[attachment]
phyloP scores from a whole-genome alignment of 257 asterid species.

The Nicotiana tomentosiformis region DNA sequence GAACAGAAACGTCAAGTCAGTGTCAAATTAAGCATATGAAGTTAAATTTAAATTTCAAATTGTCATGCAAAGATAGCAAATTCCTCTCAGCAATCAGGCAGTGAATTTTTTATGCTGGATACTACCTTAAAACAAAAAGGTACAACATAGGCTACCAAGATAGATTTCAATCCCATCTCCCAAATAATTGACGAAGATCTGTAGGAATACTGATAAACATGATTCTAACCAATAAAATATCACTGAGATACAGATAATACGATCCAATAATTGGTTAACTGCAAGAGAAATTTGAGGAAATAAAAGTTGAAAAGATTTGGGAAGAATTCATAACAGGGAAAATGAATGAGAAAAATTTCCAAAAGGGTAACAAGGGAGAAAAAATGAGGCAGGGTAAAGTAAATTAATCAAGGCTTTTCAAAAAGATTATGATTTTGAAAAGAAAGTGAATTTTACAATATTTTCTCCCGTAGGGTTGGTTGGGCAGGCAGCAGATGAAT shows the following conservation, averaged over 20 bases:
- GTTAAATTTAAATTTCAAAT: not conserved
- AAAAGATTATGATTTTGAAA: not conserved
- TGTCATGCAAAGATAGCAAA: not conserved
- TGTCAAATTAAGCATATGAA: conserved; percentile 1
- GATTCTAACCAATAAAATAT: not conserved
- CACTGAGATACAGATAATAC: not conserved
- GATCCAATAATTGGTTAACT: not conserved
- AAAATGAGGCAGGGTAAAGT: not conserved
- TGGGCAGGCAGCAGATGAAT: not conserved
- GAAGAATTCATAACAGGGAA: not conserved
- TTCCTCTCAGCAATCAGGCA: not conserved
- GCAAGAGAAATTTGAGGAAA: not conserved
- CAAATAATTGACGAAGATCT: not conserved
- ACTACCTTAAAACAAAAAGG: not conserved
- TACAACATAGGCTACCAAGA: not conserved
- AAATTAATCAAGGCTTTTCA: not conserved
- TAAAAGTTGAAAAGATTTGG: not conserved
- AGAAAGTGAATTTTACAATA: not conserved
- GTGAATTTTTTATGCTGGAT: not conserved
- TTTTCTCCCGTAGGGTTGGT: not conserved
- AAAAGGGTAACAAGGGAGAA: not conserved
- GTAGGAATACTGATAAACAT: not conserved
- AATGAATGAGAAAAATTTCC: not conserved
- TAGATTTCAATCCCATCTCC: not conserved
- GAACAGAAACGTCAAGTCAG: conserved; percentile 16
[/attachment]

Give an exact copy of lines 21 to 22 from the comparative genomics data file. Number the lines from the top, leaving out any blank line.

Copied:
- GTGAATTTTTTATGCTGGAT: not conserved
- TTTTCTCCCGTAGGGTTGGT: not conserved